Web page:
Confessions of a media auditor: ‘Agencies often manipulate the numbers’

This article is part of our Confessions series, in which we trade anonymity for candor to get an unvarnished look at the people, processes and problems inside the industry. More from the series →

In the scramble to prove digital advertising works, some legacy performance measurement systems used for traditional media auditing were retrofitted for digital. That’s produced “catastrophic” results for both brand advertisers and publishers, according to a media auditor executive who spoke to Digiday as part of our Confessions series, in which we exchange anonymity for candor.

This senior exec, who has also worked for many years on the agency side, believes media auditing needs a makeover and is frustrated that advertisers still pay through the nose for what they’re told are robust data benchmarks.

Excerpts have been lightly edited for clarity.

What’s a media audit pool?
Media auditors collect from media agencies the data of a particular client [or clients] they’re contracted to work with. That data is put into an anonymous pool, with other similar client data. Each client gets compared against that data pool, and people look for like-for-like comparisons to give an idea of how a client is performing compared to the rest of the market. Typically, you’d speak with the agency to prepare them for the results, and that’s when the discussions start and where it ultimately becomes a negotiation of what the results are, and that’s usually whatever reflects the agency’s performance in the best light.

What do you mean by negotiation?
If a client requests a media audit, they’re not told who else is in the pool, so it’s hard to tell if it’s genuinely a robust piece of analysis. Usually, it’s too small, with five or so clients in a pool, when it should really be up to 20 clients for digital because there are so many more data points than in traditional media. In reality, a typical digital pool would have 10 percent of the data on a client’s campaigns across the year because there are so many different variations of what you can buy from a digital provider: different placements, targeting and formats that can be bought 24 hours a day. So, trying to create like-for-like comparisons is really hard.

Why is this a big deal?
It’s an old practice that shouldn’t be happening anymore now that the [digital] media market is so complicated. These antiquated pooling processes have been applied to digital with catastrophic effects, with media auditors claiming they have a pool for digital, for programmatic. But that’s laughable because programmatic is an auction-based system, and anyone has access to buy auction-based inventory at the best possible prices. You don’t have to be an agency of scale. Ultimately, it’s the media auditors that keep these almost fictitious pools open, but it’s a shrinking black box of data that isn’t comparable anymore. And the agencies are just trying to give data that makes the performance look good.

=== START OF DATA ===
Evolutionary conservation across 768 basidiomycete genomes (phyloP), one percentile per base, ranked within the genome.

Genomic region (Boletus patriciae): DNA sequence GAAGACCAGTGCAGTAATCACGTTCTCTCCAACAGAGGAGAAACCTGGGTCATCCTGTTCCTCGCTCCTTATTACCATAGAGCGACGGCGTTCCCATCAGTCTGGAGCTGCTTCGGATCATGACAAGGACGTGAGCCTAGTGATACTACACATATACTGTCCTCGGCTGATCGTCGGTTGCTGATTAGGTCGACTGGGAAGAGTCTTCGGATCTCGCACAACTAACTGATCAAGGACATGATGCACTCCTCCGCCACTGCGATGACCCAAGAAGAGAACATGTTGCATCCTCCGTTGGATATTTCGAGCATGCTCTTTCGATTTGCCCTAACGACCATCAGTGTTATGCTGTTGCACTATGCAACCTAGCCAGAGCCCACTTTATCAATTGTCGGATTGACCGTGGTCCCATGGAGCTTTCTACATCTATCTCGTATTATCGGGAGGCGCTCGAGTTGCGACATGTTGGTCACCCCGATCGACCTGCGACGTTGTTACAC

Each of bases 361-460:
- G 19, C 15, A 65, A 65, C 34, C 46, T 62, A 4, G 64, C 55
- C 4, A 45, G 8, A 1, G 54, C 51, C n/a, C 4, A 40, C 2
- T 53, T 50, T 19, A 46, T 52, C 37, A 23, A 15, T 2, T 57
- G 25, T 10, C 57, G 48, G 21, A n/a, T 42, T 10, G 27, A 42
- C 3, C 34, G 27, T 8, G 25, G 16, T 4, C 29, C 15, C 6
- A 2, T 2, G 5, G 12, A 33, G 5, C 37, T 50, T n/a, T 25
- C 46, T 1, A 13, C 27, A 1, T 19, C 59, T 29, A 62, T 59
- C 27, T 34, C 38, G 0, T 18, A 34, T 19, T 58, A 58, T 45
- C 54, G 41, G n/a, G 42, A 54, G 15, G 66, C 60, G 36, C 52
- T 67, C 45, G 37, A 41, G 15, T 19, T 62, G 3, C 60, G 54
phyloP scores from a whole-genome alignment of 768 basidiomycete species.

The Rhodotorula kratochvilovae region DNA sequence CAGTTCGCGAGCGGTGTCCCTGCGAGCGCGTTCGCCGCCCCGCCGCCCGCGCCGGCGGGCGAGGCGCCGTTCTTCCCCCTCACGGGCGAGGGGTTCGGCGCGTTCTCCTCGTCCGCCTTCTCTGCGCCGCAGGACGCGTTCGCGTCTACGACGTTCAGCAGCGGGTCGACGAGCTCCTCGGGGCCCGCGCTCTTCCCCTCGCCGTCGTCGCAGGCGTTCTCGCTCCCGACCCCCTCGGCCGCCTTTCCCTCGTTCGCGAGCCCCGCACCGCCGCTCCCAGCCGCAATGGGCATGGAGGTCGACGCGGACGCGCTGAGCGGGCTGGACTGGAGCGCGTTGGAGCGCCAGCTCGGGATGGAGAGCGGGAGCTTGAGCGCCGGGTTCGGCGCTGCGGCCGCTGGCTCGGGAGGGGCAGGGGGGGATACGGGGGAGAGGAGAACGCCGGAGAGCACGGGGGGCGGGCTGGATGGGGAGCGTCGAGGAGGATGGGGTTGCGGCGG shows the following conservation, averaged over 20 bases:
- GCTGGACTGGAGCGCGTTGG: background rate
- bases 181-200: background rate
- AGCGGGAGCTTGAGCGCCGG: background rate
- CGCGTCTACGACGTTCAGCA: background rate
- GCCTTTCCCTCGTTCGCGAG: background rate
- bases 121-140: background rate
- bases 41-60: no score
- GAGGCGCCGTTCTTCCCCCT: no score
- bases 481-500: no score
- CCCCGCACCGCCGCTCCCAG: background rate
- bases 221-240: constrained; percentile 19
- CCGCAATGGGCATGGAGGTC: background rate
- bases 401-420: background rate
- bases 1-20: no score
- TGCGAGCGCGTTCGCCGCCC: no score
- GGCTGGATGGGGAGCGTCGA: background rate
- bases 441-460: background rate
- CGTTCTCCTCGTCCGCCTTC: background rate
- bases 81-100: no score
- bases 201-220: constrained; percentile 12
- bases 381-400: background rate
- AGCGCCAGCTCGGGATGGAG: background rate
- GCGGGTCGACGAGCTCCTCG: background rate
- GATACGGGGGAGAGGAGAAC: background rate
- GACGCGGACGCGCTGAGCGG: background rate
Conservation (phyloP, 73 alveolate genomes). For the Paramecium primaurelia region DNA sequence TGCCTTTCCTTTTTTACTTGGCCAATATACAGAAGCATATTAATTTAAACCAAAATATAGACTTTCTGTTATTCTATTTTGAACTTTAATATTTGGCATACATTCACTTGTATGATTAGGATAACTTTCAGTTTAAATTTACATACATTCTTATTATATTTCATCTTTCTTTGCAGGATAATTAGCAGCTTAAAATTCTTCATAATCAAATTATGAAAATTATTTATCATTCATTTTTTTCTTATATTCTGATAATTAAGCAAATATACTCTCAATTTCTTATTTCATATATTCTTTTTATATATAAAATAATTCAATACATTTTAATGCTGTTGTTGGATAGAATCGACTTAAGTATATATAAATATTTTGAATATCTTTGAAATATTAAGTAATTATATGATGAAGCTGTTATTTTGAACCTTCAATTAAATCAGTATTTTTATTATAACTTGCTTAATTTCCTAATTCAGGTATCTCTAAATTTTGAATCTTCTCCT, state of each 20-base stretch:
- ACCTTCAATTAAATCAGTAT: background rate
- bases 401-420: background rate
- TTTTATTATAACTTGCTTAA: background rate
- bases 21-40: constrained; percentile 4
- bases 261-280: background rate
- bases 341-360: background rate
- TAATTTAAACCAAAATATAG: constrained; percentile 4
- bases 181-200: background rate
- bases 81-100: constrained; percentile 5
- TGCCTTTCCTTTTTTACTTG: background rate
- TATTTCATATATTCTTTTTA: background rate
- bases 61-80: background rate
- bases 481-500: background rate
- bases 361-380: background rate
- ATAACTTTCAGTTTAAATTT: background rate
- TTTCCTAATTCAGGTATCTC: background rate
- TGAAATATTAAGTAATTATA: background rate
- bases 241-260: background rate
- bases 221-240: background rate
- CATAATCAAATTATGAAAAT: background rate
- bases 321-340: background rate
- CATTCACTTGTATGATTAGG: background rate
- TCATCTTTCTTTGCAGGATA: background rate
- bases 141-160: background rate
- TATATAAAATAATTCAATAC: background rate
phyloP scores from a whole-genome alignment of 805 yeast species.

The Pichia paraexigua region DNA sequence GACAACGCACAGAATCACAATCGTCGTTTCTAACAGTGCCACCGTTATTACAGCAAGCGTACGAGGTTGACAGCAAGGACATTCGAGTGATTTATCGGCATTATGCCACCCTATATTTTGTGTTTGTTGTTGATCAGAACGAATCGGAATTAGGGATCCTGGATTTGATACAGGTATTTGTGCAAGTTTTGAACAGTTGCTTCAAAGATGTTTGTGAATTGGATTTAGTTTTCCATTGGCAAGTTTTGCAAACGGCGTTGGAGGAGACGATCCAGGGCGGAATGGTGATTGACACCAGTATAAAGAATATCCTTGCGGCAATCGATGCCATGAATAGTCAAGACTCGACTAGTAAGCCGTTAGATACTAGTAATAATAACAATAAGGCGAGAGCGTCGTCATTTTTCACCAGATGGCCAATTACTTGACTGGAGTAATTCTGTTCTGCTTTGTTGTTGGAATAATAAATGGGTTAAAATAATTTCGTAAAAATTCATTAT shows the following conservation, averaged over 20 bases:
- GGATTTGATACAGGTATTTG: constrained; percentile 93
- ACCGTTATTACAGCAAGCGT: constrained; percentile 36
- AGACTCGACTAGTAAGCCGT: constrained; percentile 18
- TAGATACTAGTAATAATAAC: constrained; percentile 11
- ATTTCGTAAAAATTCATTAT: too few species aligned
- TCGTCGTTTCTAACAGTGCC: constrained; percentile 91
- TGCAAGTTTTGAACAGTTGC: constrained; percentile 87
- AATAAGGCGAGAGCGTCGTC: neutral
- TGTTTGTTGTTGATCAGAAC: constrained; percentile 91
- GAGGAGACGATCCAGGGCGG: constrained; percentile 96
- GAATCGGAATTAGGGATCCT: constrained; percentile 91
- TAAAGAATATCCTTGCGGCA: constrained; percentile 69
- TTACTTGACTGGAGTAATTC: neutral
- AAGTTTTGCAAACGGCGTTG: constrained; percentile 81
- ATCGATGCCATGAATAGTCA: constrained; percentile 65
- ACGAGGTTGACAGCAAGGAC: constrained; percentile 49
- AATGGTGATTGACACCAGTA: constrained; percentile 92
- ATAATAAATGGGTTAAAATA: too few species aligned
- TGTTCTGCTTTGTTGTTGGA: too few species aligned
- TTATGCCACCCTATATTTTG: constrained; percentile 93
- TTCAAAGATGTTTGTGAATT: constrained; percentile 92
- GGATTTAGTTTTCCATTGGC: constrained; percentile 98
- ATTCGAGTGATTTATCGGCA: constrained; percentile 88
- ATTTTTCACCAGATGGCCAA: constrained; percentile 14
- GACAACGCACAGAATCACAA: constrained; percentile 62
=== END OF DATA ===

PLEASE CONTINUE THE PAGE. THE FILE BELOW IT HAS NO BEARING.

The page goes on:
Agencies fudge the numbers?
Yes. The only source to understand where the spend has gone [what channels and audiences] is the media agency. So you have to take their word that’s what they spent on those audiences.

What are the ramifications?
Clients will often write into their contract that they’ll pay a bonus based on a certain result versus a pool. I’ve seen it written into contracts that a client will pay a £100,000 ($136,000) bonus to their agency based on a pool’s results. So the agency is incentivized to provide the best possible audit result to gain its bonus. That sounds great in practice — of course, you should reward good performance, but the issue is that because of the bonus structure and the fact the pools are flawed, agencies often manipulate the numbers to show stronger performance. So clients are paying out large sums of money based on erroneous results. That hurts clients as they are paying out for improvements that are not really improvements.

Does that hurt the publishers, too?
It hurts media owners because they’re also having to offer better prices all the time to try and beat these pools, and those pools will never represent the whole media owner book.

Explain that.
It means media owners are pressured to offer the media agency better prices for that client so that the client gets the result versus the pool that they want. Media owners get frustrated with the media auditor because the latter is saying their average price on media inventory is much lower than what the media owner states it is. That means the media owner is under pressure to give the agency and client concerned better pricing to narrow the gap. Given you can see which media owner it is that’s contributing to the bad result, the media agency will phone them and tell them they’ve had a crap media audit and that they have to sort out the pricing on it.

What’s your advice to clients?
Focus your contract on outcomes and how the agency will improve your pricing based on looking within your agency group — your trusted agency should be able to open their data books up. There’s a reason you often hear the phrase “you never get a bad media audit” — it’s because there is all this “negotiation” and agencies manipulating the data. The client and their auditors need to wake up and realize this practice is no longer fit for purpose.

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